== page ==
The identifying terms “Democrat” and “Republican” will likely be removed from the equation when it comes to county-level elections here in Carroll County.
At the November 14 meeting of the Carroll County Legislative Body, county commissioners gave unanimous approved on a resolution to send a request to the Tennessee Legislature to pass a private act establishing nonpartisan elections in the county.
If approved at both the county and state level, such an act would mean that candidates for county offices would no longer be labeled as Democrat, Republican, or Independent on local ballots.
“It would also mean the end of Democratic and Republican nominations for candidates in races for elected county positions,” said County Mayor Kenny McBride.
As McBride explained, anyone wishing to run for county offices would be free to pick up and submit petitions as a candidate, but without any considerations given or limitations imposed regarding political party affiliation.
In the past, the Democratic and Republican Executive Committees have held caucuses and selected their candidates that would be placed on the ballot and identified as Republican or Democrat. Although there will still be Executive Committees, no longer will there be caucuses to select the candidates that will be on the ballot.
All county officials had requested the change in a letter sent to McBride.
Carroll County Sheriff Andy Dickson said after the Monday night meeting that he felt it would promote a greater sense of local unity and hopefully keep the kind of extreme political partisanship that has infected government at the federal and state levels from causing division and strife at the county level.
“I have had people to accuse me of being unfair in situations because they believed I was partisan,” he said. “I am the sheriff for all Carroll Countians.”
House member Curtis Halford will introduce the act into the legislature in the 2017 session.
McBride pointed out that many other counties here in West Tennessee are currently considering the move to nonpartisanship when it comes to county government and elections. Hardeman County has already adopted the proposal with the counties of Obion, Henry, Crockett, Gibson and Weakley to be considering it in upcoming weeks.
Other resolutions and items passed at the Monday night meeting include:
•A resolution creating detailed provisions and zoning regulations governing tent-only campgrounds in correlation with existing provisions governing travel trailer and recreational parks. This resolution was initiated by the Carroll County Lake Regional Planning Commission for the Carroll County 1,000 Acre Recreational Lake. Landowner Steve Pope had proposed to build a campground near the lake, but says he will have to alter his plans now because of the new regulations. A public hearing was held regarding the resolution prior the Legislative Body meeting.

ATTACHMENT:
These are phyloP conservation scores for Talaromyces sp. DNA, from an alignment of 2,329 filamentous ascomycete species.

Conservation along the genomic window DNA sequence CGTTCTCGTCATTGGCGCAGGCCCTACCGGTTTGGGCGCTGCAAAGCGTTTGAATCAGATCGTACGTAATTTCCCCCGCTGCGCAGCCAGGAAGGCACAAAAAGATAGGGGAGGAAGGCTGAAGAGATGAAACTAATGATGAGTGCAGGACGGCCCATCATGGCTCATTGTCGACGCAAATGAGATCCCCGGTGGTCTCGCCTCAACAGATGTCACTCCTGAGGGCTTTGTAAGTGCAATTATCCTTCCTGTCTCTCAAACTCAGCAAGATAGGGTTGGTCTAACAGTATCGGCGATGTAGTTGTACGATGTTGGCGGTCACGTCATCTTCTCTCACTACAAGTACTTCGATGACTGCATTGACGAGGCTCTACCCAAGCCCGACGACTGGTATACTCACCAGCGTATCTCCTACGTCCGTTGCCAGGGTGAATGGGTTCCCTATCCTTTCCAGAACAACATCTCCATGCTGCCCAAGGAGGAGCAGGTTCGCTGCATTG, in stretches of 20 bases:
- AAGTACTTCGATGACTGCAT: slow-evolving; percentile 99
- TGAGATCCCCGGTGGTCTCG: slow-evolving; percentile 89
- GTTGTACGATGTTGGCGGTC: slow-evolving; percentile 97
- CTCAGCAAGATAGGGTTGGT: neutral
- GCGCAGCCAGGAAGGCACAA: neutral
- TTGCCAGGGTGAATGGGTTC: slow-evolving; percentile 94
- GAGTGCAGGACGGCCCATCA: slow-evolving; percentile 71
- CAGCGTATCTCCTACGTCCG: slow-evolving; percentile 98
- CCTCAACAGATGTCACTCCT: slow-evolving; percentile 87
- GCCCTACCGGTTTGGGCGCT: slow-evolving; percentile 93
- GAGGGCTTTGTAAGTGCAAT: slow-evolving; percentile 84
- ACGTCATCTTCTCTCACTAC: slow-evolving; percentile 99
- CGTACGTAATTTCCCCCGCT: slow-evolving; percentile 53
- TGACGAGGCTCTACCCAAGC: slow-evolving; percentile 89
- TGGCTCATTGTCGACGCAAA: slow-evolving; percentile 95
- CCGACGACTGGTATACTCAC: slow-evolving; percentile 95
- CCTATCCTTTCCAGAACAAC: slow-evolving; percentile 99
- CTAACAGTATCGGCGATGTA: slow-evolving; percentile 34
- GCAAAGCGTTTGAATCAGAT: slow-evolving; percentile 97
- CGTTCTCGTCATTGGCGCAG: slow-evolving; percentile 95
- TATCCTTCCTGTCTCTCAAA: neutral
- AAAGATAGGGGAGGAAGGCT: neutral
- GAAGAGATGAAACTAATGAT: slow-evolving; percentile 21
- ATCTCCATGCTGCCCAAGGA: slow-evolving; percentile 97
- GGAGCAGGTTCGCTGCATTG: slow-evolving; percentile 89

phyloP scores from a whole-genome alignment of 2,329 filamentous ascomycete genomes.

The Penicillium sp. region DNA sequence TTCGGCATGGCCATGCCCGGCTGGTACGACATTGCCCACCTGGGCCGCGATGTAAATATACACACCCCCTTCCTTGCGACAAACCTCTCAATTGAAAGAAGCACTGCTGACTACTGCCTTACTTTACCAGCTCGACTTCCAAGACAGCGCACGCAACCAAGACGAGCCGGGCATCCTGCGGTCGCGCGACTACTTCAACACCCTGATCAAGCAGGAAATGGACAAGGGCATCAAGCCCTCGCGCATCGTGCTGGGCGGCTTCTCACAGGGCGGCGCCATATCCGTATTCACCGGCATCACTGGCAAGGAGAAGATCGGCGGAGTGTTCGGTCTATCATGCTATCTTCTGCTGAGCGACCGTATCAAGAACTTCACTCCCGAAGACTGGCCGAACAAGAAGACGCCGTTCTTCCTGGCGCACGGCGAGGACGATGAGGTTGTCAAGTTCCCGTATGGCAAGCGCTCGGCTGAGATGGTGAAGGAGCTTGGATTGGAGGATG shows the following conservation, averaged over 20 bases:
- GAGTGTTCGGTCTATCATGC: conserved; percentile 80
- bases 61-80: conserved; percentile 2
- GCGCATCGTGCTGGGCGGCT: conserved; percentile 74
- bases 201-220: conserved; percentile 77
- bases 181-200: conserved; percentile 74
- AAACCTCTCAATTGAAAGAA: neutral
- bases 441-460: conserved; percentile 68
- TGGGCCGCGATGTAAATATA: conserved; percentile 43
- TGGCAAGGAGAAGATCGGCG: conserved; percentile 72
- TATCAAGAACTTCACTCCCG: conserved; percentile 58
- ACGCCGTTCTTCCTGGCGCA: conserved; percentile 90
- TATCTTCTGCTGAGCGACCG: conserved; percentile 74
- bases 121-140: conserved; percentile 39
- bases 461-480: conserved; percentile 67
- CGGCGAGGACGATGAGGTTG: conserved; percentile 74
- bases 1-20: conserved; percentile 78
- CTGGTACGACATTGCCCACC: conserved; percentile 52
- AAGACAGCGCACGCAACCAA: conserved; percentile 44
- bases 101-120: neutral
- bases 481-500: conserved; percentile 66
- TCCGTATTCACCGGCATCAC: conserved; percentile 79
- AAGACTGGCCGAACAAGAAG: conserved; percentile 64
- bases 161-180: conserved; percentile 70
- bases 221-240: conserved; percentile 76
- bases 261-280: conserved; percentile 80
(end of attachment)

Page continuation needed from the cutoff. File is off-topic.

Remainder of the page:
•A resolution appointing Steve Parker to the Carroll County Audit Committee with term ending in May 2020.
•A resolution to amend the current fiscal year budget to include $5,000 donated to the Carroll County Office on Aging from Granges Americas for home delivered meals to clients in the 2016-2017 budget.
•A resolution to amend the current fiscal year budget to account for $36,433.33 being contributed from the Carroll County Electric Department as one third of the cost of removing existing communications equipment from the Charter Tower and constructing a new tower on which to place this equipment. Concrete foundations have already been laid for that tower, which will be located behind the existing Carroll County Jail facility.
•A resolution to amend the Highway Department budget to account for $1,027.60 received from the Huntingdon Industrial Development Board as reimbursement for gravel hauled for use at the shooting range.
• Five persons were elected as notaries. They included: Greg Blackburn, Kim Carter, Clint Manns, Cheyenne Moore and Rebecca Orr.
• The county mayor swore in three commissioners who were recently elected. They included Darrell Ridgely, District I; Lori N. Nolen, District 5; and Gaylon Sydnor, District 8.
• UT Extension County Director handed out information on the agriculture, family and food services that her agency provides.
• Monthly reports from county officials and departments, and quarterly reports of actions of the Carroll County Indigent Care Board were approved.